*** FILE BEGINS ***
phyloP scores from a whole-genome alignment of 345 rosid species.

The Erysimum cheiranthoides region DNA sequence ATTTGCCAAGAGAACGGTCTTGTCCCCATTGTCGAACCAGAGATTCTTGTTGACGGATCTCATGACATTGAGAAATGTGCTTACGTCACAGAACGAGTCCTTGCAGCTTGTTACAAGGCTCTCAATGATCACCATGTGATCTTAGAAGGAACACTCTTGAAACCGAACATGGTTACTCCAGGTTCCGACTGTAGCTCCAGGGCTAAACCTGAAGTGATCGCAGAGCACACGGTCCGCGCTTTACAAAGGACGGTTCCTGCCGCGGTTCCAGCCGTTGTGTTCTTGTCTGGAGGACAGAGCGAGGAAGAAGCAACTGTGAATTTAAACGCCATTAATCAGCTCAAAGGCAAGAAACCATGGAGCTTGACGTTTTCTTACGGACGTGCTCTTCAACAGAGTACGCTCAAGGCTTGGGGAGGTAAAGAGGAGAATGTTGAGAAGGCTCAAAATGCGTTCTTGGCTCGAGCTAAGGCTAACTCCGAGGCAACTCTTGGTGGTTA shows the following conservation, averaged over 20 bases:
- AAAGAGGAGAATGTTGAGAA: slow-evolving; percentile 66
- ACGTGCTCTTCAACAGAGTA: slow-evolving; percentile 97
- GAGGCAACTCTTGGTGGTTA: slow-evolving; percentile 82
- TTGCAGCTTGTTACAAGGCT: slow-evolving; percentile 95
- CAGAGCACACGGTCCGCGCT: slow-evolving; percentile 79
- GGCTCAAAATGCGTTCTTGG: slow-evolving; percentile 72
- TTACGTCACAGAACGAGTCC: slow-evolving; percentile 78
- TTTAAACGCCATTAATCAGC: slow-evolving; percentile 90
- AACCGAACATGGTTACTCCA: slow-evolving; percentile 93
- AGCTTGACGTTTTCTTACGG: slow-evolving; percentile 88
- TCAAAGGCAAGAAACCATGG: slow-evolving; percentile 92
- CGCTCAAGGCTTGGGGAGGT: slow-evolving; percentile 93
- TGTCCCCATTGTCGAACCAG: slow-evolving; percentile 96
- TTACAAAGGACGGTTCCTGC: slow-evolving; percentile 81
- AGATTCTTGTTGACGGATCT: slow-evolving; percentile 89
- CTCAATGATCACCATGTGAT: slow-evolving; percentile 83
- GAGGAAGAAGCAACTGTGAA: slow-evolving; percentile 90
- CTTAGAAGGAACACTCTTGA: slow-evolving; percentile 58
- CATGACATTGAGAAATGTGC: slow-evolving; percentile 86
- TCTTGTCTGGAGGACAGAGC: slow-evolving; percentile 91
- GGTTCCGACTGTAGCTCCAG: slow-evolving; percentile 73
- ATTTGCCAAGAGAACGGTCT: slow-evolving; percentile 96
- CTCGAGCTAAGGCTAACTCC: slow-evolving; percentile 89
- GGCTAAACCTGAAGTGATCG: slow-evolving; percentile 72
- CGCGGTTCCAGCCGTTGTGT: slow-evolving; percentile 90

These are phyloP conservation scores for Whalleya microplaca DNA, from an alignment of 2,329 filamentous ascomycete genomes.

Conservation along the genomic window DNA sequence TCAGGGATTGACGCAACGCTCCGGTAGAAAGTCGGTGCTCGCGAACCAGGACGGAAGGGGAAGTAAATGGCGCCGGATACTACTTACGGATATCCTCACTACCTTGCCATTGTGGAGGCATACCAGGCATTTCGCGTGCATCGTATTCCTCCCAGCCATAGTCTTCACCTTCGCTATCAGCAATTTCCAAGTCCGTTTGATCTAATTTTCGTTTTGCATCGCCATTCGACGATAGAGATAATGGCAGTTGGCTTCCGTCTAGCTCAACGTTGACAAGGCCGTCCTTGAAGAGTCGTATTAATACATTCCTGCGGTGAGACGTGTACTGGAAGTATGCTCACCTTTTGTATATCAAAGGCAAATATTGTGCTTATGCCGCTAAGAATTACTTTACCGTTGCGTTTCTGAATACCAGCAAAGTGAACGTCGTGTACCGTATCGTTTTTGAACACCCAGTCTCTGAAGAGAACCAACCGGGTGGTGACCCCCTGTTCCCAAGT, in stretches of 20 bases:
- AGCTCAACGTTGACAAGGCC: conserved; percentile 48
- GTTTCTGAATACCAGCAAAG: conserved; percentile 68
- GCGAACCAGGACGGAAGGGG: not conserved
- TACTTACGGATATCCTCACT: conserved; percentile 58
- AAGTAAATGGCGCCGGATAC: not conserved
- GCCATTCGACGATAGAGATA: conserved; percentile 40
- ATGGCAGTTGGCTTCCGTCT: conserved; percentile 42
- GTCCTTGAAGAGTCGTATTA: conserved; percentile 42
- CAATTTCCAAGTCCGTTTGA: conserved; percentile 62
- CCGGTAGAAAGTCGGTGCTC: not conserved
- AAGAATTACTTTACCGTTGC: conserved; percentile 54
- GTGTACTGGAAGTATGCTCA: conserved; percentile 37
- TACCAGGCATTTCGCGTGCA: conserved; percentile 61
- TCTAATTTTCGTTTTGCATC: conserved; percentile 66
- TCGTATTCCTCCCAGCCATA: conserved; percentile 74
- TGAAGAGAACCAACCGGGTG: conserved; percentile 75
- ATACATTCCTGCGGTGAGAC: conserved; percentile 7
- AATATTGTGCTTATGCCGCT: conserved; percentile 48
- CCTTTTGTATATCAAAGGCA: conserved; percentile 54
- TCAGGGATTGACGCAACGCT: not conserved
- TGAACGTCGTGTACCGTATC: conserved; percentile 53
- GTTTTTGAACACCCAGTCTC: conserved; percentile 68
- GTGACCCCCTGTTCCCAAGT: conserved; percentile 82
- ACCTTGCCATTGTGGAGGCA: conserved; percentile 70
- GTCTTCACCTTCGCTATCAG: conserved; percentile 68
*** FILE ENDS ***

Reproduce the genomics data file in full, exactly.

phyloP scores from a whole-genome alignment of 345 rosid species.

The Erysimum cheiranthoides region DNA sequence ATTTGCCAAGAGAACGGTCTTGTCCCCATTGTCGAACCAGAGATTCTTGTTGACGGATCTCATGACATTGAGAAATGTGCTTACGTCACAGAACGAGTCCTTGCAGCTTGTTACAAGGCTCTCAATGATCACCATGTGATCTTAGAAGGAACACTCTTGAAACCGAACATGGTTACTCCAGGTTCCGACTGTAGCTCCAGGGCTAAACCTGAAGTGATCGCAGAGCACACGGTCCGCGCTTTACAAAGGACGGTTCCTGCCGCGGTTCCAGCCGTTGTGTTCTTGTCTGGAGGACAGAGCGAGGAAGAAGCAACTGTGAATTTAAACGCCATTAATCAGCTCAAAGGCAAGAAACCATGGAGCTTGACGTTTTCTTACGGACGTGCTCTTCAACAGAGTACGCTCAAGGCTTGGGGAGGTAAAGAGGAGAATGTTGAGAAGGCTCAAAATGCGTTCTTGGCTCGAGCTAAGGCTAACTCCGAGGCAACTCTTGGTGGTTA shows the following conservation, averaged over 20 bases:
- AAAGAGGAGAATGTTGAGAA: slow-evolving; percentile 66
- ACGTGCTCTTCAACAGAGTA: slow-evolving; percentile 97
- GAGGCAACTCTTGGTGGTTA: slow-evolving; percentile 82
- TTGCAGCTTGTTACAAGGCT: slow-evolving; percentile 95
- CAGAGCACACGGTCCGCGCT: slow-evolving; percentile 79
- GGCTCAAAATGCGTTCTTGG: slow-evolving; percentile 72
- TTACGTCACAGAACGAGTCC: slow-evolving; percentile 78
- TTTAAACGCCATTAATCAGC: slow-evolving; percentile 90
- AACCGAACATGGTTACTCCA: slow-evolving; percentile 93
- AGCTTGACGTTTTCTTACGG: slow-evolving; percentile 88
- TCAAAGGCAAGAAACCATGG: slow-evolving; percentile 92
- CGCTCAAGGCTTGGGGAGGT: slow-evolving; percentile 93
- TGTCCCCATTGTCGAACCAG: slow-evolving; percentile 96
- TTACAAAGGACGGTTCCTGC: slow-evolving; percentile 81
- AGATTCTTGTTGACGGATCT: slow-evolving; percentile 89
- CTCAATGATCACCATGTGAT: slow-evolving; percentile 83
- GAGGAAGAAGCAACTGTGAA: slow-evolving; percentile 90
- CTTAGAAGGAACACTCTTGA: slow-evolving; percentile 58
- CATGACATTGAGAAATGTGC: slow-evolving; percentile 86
- TCTTGTCTGGAGGACAGAGC: slow-evolving; percentile 91
- GGTTCCGACTGTAGCTCCAG: slow-evolving; percentile 73
- ATTTGCCAAGAGAACGGTCT: slow-evolving; percentile 96
- CTCGAGCTAAGGCTAACTCC: slow-evolving; percentile 89
- GGCTAAACCTGAAGTGATCG: slow-evolving; percentile 72
- CGCGGTTCCAGCCGTTGTGT: slow-evolving; percentile 90

These are phyloP conservation scores for Whalleya microplaca DNA, from an alignment of 2,329 filamentous ascomycete genomes.

Conservation along the genomic window DNA sequence TCAGGGATTGACGCAACGCTCCGGTAGAAAGTCGGTGCTCGCGAACCAGGACGGAAGGGGAAGTAAATGGCGCCGGATACTACTTACGGATATCCTCACTACCTTGCCATTGTGGAGGCATACCAGGCATTTCGCGTGCATCGTATTCCTCCCAGCCATAGTCTTCACCTTCGCTATCAGCAATTTCCAAGTCCGTTTGATCTAATTTTCGTTTTGCATCGCCATTCGACGATAGAGATAATGGCAGTTGGCTTCCGTCTAGCTCAACGTTGACAAGGCCGTCCTTGAAGAGTCGTATTAATACATTCCTGCGGTGAGACGTGTACTGGAAGTATGCTCACCTTTTGTATATCAAAGGCAAATATTGTGCTTATGCCGCTAAGAATTACTTTACCGTTGCGTTTCTGAATACCAGCAAAGTGAACGTCGTGTACCGTATCGTTTTTGAACACCCAGTCTCTGAAGAGAACCAACCGGGTGGTGACCCCCTGTTCCCAAGT, in stretches of 20 bases:
- AGCTCAACGTTGACAAGGCC: conserved; percentile 48
- GTTTCTGAATACCAGCAAAG: conserved; percentile 68
- GCGAACCAGGACGGAAGGGG: not conserved
- TACTTACGGATATCCTCACT: conserved; percentile 58
- AAGTAAATGGCGCCGGATAC: not conserved
- GCCATTCGACGATAGAGATA: conserved; percentile 40
- ATGGCAGTTGGCTTCCGTCT: conserved; percentile 42
- GTCCTTGAAGAGTCGTATTA: conserved; percentile 42
- CAATTTCCAAGTCCGTTTGA: conserved; percentile 62
- CCGGTAGAAAGTCGGTGCTC: not conserved
- AAGAATTACTTTACCGTTGC: conserved; percentile 54
- GTGTACTGGAAGTATGCTCA: conserved; percentile 37
- TACCAGGCATTTCGCGTGCA: conserved; percentile 61
- TCTAATTTTCGTTTTGCATC: conserved; percentile 66
- TCGTATTCCTCCCAGCCATA: conserved; percentile 74
- TGAAGAGAACCAACCGGGTG: conserved; percentile 75
- ATACATTCCTGCGGTGAGAC: conserved; percentile 7
- AATATTGTGCTTATGCCGCT: conserved; percentile 48
- CCTTTTGTATATCAAAGGCA: conserved; percentile 54
- TCAGGGATTGACGCAACGCT: not conserved
- TGAACGTCGTGTACCGTATC: conserved; percentile 53
- GTTTTTGAACACCCAGTCTC: conserved; percentile 68
- GTGACCCCCTGTTCCCAAGT: conserved; percentile 82
- ACCTTGCCATTGTGGAGGCA: conserved; percentile 70
- GTCTTCACCTTCGCTATCAG: conserved; percentile 68